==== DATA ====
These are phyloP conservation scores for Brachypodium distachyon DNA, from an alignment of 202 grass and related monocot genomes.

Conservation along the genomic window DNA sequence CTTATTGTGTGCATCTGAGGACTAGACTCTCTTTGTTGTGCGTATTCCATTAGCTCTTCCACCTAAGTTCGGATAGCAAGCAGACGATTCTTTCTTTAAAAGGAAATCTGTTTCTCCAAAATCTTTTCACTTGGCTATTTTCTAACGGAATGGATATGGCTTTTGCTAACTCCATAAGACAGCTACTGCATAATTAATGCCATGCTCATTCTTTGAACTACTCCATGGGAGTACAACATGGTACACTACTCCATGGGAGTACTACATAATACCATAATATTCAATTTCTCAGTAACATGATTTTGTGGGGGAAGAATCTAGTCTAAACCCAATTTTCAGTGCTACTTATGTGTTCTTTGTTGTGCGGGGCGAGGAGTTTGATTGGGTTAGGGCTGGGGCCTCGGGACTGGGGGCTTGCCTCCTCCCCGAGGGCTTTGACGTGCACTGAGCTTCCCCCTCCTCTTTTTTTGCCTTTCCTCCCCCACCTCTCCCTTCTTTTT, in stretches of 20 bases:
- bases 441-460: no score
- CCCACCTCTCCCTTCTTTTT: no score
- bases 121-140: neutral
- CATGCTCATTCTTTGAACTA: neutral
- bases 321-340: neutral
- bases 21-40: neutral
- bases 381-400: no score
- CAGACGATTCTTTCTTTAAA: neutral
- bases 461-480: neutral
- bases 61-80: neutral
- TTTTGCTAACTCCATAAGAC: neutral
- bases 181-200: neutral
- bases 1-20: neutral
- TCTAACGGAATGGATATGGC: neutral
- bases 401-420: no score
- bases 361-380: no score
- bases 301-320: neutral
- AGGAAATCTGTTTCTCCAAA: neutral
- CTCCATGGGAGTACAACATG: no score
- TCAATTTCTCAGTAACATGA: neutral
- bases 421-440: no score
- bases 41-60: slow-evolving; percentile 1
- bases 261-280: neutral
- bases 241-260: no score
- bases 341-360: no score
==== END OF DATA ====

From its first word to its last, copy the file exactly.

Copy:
These are phyloP conservation scores for Brachypodium distachyon DNA, from an alignment of 202 grass and related monocot genomes.

Conservation along the genomic window DNA sequence CTTATTGTGTGCATCTGAGGACTAGACTCTCTTTGTTGTGCGTATTCCATTAGCTCTTCCACCTAAGTTCGGATAGCAAGCAGACGATTCTTTCTTTAAAAGGAAATCTGTTTCTCCAAAATCTTTTCACTTGGCTATTTTCTAACGGAATGGATATGGCTTTTGCTAACTCCATAAGACAGCTACTGCATAATTAATGCCATGCTCATTCTTTGAACTACTCCATGGGAGTACAACATGGTACACTACTCCATGGGAGTACTACATAATACCATAATATTCAATTTCTCAGTAACATGATTTTGTGGGGGAAGAATCTAGTCTAAACCCAATTTTCAGTGCTACTTATGTGTTCTTTGTTGTGCGGGGCGAGGAGTTTGATTGGGTTAGGGCTGGGGCCTCGGGACTGGGGGCTTGCCTCCTCCCCGAGGGCTTTGACGTGCACTGAGCTTCCCCCTCCTCTTTTTTTGCCTTTCCTCCCCCACCTCTCCCTTCTTTTT, in stretches of 20 bases:
- bases 441-460: no score
- CCCACCTCTCCCTTCTTTTT: no score
- bases 121-140: neutral
- CATGCTCATTCTTTGAACTA: neutral
- bases 321-340: neutral
- bases 21-40: neutral
- bases 381-400: no score
- CAGACGATTCTTTCTTTAAA: neutral
- bases 461-480: neutral
- bases 61-80: neutral
- TTTTGCTAACTCCATAAGAC: neutral
- bases 181-200: neutral
- bases 1-20: neutral
- TCTAACGGAATGGATATGGC: neutral
- bases 401-420: no score
- bases 361-380: no score
- bases 301-320: neutral
- AGGAAATCTGTTTCTCCAAA: neutral
- CTCCATGGGAGTACAACATG: no score
- TCAATTTCTCAGTAACATGA: neutral
- bases 421-440: no score
- bases 41-60: slow-evolving; percentile 1
- bases 261-280: neutral
- bases 241-260: no score
- bases 341-360: no score